His disciples said to him, “You see the multitude pressing against you, and you say, ‘Who touched me?’”
He looked around to see her who had done this thing. But the woman, fearing and trembling, knowing what had been done to her, came and fell down before him, and told him all the truth.
He said to her, “Daughter, your faith has made you well. Go in peace, and be cured of your disease.”
While he was still speaking, people came from the synagogue ruler’s house saying, “Your daughter is dead. Why bother the Teacher any more?”
But Jesus, when he heard the message spoken, immediately said to the ruler of the synagogue, “Don’t be afraid, only believe.” He allowed no one to follow him, except Peter, James, and John the brother of James. He came to the synagogue ruler’s house, and he saw an uproar, weeping, and great wailing. When he had entered in, he said to them, “Why do you make an uproar and weep? The child is not dead, but is asleep.”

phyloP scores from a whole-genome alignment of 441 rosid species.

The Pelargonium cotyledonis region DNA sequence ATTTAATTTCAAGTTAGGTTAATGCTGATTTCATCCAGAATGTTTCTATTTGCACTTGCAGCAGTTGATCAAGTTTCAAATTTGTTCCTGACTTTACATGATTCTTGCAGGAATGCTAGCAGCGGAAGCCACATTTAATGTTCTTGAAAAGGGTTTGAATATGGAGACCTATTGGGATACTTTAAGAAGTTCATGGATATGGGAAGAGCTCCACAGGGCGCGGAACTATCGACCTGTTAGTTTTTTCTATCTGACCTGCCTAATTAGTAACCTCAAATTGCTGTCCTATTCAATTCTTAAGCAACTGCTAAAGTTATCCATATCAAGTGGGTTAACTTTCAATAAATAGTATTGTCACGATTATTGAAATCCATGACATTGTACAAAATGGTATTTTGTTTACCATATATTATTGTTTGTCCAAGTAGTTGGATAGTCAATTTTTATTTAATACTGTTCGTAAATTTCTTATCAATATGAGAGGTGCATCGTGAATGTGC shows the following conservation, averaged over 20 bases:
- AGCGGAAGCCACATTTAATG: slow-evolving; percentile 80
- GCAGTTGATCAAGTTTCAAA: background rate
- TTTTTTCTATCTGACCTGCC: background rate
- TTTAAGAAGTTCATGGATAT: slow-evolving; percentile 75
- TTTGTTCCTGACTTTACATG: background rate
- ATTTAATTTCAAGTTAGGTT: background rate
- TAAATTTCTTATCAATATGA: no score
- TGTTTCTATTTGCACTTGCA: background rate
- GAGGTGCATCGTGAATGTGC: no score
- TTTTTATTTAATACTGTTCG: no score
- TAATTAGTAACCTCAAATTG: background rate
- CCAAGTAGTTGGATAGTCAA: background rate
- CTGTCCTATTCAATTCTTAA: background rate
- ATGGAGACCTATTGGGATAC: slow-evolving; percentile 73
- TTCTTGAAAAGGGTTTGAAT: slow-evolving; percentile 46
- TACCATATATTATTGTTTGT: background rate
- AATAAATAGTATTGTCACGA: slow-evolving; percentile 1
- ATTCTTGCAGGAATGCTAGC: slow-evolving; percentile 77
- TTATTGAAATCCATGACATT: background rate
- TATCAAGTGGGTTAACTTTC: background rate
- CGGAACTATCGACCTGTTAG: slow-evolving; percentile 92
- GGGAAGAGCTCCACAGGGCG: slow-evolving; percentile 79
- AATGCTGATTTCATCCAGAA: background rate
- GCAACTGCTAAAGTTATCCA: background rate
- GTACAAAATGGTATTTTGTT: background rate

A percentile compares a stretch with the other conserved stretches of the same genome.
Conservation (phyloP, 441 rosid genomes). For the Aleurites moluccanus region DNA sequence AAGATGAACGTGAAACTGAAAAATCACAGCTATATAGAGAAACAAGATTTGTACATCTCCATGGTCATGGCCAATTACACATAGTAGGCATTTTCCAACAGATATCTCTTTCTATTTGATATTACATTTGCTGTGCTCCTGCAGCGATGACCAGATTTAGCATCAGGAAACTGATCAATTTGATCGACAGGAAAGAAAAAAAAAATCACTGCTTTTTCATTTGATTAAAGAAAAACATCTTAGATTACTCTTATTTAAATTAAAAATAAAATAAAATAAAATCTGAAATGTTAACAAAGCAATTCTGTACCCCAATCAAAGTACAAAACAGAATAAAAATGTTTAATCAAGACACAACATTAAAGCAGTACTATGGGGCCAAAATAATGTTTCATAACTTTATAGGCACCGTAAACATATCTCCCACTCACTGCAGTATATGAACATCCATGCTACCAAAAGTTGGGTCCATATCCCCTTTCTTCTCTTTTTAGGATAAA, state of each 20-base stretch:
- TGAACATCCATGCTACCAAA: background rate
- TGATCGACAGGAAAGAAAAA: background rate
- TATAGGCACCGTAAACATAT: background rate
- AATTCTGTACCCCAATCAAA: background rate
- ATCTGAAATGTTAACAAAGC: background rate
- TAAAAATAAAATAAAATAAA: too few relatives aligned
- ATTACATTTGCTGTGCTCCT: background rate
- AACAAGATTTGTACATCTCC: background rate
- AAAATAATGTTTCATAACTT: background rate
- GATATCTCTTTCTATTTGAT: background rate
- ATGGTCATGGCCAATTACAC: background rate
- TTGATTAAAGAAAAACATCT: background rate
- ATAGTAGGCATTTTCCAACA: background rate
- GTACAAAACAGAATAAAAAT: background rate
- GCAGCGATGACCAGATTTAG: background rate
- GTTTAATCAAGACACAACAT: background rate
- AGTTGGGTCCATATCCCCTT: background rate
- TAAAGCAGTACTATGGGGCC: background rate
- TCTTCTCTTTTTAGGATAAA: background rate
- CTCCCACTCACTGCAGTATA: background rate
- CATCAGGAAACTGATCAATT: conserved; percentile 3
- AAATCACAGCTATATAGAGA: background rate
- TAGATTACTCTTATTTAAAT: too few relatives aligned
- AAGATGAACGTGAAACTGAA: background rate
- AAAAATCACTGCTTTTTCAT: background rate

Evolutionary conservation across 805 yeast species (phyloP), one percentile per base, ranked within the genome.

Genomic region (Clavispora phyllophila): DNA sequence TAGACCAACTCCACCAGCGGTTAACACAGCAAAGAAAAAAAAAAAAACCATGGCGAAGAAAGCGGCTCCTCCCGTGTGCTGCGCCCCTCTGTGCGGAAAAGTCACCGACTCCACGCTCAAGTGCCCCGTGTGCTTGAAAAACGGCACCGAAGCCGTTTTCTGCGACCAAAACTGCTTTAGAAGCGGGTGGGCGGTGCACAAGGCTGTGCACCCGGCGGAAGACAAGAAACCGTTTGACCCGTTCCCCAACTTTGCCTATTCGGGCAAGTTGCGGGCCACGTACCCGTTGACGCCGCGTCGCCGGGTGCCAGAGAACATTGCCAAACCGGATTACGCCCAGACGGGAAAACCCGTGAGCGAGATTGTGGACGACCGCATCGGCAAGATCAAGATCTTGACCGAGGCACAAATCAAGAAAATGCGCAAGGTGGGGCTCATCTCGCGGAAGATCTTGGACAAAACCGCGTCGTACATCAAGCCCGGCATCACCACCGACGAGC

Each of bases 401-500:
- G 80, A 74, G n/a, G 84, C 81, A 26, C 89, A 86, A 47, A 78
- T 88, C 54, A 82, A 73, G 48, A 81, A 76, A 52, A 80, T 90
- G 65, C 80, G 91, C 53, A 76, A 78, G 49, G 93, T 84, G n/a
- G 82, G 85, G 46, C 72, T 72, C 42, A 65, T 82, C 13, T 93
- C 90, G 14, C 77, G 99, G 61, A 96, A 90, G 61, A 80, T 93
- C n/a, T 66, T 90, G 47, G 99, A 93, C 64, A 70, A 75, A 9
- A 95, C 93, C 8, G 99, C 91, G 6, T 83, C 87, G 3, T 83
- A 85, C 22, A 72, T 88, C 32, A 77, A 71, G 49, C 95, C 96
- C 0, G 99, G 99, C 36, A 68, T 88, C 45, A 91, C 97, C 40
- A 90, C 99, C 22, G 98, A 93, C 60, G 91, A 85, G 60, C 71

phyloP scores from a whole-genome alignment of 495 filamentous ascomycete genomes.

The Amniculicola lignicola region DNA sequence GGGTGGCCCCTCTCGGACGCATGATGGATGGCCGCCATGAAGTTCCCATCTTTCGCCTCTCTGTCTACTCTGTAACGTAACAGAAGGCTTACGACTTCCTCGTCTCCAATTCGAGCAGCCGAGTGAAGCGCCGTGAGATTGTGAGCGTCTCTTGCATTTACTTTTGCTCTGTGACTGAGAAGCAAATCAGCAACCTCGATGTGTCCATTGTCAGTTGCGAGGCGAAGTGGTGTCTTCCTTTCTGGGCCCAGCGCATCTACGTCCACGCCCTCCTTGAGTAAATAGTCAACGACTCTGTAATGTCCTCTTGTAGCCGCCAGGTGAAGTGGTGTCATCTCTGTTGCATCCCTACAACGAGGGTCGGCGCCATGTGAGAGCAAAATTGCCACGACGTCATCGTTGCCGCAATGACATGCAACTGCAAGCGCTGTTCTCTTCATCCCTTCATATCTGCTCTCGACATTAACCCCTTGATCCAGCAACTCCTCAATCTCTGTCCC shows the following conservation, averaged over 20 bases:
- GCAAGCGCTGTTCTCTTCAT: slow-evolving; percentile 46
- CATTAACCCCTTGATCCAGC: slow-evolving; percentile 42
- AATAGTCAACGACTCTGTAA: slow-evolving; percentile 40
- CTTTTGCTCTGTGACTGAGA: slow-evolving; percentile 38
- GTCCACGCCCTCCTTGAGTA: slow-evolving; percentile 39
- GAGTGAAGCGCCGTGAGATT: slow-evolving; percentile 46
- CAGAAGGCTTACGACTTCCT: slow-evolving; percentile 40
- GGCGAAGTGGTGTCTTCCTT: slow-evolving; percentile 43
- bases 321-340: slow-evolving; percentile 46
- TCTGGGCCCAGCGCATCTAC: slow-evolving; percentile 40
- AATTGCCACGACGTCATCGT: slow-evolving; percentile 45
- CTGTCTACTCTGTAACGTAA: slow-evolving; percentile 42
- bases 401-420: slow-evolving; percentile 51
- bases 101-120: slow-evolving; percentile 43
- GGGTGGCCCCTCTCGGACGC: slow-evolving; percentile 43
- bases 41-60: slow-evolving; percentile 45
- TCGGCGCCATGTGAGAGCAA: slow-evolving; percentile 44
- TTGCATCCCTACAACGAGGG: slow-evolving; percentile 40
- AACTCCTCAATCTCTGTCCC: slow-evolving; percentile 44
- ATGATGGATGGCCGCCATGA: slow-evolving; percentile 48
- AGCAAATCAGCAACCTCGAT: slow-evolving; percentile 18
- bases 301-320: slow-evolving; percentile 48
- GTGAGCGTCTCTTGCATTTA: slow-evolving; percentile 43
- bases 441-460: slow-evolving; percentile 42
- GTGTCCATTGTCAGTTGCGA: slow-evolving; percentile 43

They ridiculed him. But he, having put them all out, took the father of the child, her mother, and those who were with him, and went in where the child was lying. Taking the child by the hand, he said to her, “Talitha cumi!” which means, being interpreted, “Girl, I tell you, get up!” Immediately the girl rose up and walked, for she was twelve years old. They were amazed with great amazement. He strictly ordered them that no one should know this, and commanded that something should be given to her to eat.
He went out from there. He came into his own country, and his disciples followed him. When the Sabbath had come, he began to teach in the synagogue, and many hearing him were astonished, saying, “Where did this man get these things?” and, “What is the wisdom that is given to this man, that such mighty works come about by his hands? Isn’t this the carpenter, the son of Mary, and brother of James, Joses, Judah, and Simon? Aren’t his sisters here with us?” They were offended at him.
Jesus said to them, “A prophet is not without honor, except in his own country, and among his own relatives, and in his own house.” He could do no mighty work there, except that he laid his hands on a few sick people, and healed them. He marveled because of their unbelief.